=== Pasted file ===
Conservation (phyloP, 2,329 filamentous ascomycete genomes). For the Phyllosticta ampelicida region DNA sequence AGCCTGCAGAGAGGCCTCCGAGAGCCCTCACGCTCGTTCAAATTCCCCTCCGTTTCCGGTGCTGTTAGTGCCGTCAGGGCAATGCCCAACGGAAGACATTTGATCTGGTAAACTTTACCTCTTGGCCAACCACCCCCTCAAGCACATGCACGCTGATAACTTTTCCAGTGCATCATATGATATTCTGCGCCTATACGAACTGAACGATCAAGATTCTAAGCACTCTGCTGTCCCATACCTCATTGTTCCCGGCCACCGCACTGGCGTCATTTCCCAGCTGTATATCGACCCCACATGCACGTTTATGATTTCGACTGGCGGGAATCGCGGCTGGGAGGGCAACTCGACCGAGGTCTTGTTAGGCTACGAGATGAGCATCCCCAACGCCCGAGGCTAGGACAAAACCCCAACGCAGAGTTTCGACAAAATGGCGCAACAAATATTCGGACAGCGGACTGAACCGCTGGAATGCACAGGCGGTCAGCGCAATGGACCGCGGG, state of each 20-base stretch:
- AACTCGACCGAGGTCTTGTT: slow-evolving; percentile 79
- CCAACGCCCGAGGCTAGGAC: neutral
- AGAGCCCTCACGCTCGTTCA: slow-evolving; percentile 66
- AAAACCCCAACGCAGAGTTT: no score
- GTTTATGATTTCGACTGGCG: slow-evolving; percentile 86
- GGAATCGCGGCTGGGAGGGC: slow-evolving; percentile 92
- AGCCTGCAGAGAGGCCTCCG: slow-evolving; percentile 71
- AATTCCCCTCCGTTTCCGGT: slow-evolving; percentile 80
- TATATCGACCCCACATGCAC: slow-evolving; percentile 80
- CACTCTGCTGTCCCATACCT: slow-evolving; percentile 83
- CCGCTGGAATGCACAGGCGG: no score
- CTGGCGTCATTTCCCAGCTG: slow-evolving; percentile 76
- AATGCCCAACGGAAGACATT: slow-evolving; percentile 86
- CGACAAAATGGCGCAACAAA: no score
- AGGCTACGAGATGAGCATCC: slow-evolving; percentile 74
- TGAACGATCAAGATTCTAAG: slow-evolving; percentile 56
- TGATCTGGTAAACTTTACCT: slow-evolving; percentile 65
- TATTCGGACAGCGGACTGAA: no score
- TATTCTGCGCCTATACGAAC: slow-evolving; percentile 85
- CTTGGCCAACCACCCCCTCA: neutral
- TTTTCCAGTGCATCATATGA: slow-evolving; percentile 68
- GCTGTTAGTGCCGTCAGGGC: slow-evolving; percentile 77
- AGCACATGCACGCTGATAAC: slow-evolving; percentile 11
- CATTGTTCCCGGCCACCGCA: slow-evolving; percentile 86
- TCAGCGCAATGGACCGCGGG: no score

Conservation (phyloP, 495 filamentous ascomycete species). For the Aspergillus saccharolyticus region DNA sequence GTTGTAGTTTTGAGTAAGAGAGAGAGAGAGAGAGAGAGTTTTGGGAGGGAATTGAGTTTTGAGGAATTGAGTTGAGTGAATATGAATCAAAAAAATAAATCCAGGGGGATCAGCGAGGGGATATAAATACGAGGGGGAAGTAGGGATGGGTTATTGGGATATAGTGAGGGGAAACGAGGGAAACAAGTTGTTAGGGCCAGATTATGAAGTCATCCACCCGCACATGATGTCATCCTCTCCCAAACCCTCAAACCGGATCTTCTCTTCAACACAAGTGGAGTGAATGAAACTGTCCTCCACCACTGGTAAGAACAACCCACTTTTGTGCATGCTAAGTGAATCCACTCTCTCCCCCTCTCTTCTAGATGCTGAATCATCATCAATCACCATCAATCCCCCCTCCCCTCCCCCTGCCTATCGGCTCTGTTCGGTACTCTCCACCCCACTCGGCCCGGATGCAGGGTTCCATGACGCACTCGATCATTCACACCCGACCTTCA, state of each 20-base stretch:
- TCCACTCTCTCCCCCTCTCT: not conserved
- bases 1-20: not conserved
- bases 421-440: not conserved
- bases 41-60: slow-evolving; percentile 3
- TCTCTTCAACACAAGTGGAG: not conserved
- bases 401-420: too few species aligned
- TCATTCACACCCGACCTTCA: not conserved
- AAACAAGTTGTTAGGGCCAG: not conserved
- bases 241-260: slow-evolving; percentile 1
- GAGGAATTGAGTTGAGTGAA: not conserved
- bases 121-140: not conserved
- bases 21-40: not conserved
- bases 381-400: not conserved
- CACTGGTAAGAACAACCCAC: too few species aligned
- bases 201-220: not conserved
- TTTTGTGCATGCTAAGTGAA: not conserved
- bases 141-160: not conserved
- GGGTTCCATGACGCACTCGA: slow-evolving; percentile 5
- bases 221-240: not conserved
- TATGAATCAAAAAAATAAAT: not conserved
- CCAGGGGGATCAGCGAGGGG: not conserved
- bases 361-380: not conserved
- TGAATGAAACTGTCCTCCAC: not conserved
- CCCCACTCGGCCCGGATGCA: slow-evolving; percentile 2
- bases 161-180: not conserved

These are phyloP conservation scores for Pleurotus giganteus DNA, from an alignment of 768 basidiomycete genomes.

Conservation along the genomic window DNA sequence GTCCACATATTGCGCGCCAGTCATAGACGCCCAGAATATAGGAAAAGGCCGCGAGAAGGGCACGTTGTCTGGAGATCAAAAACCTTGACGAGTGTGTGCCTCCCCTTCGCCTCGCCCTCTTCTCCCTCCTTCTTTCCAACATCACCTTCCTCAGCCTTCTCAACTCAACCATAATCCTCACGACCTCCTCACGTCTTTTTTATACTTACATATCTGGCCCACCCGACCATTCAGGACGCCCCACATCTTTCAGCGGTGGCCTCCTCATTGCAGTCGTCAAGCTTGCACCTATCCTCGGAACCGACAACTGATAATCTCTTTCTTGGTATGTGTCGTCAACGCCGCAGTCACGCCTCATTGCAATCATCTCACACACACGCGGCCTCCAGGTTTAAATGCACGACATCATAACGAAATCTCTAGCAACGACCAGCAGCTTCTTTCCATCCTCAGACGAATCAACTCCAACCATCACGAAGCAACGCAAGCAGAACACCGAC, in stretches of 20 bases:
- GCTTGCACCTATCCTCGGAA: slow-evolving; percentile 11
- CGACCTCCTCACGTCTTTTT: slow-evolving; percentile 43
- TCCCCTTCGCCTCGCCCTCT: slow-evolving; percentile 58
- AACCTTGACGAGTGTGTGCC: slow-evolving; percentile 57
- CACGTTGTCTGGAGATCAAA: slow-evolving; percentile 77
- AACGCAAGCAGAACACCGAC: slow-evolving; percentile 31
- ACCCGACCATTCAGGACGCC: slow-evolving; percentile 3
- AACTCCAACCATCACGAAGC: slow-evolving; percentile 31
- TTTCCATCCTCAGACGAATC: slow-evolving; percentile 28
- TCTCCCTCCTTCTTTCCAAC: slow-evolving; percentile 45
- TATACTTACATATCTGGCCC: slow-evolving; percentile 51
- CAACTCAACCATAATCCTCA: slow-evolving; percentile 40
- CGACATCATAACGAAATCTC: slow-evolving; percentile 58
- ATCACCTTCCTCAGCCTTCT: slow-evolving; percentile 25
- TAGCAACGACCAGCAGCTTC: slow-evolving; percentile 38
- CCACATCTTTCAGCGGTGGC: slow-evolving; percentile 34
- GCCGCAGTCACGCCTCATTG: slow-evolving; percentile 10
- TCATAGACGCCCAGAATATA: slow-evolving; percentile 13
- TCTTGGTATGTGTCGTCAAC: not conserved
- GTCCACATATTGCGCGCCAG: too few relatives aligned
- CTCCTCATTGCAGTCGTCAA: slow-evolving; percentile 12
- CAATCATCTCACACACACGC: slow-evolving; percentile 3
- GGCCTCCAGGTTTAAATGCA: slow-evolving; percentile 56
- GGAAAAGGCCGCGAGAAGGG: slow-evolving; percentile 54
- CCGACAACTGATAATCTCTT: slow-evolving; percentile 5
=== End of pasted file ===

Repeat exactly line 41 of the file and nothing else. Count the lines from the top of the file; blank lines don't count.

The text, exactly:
- CACTGGTAAGAACAACCCAC: too few species aligned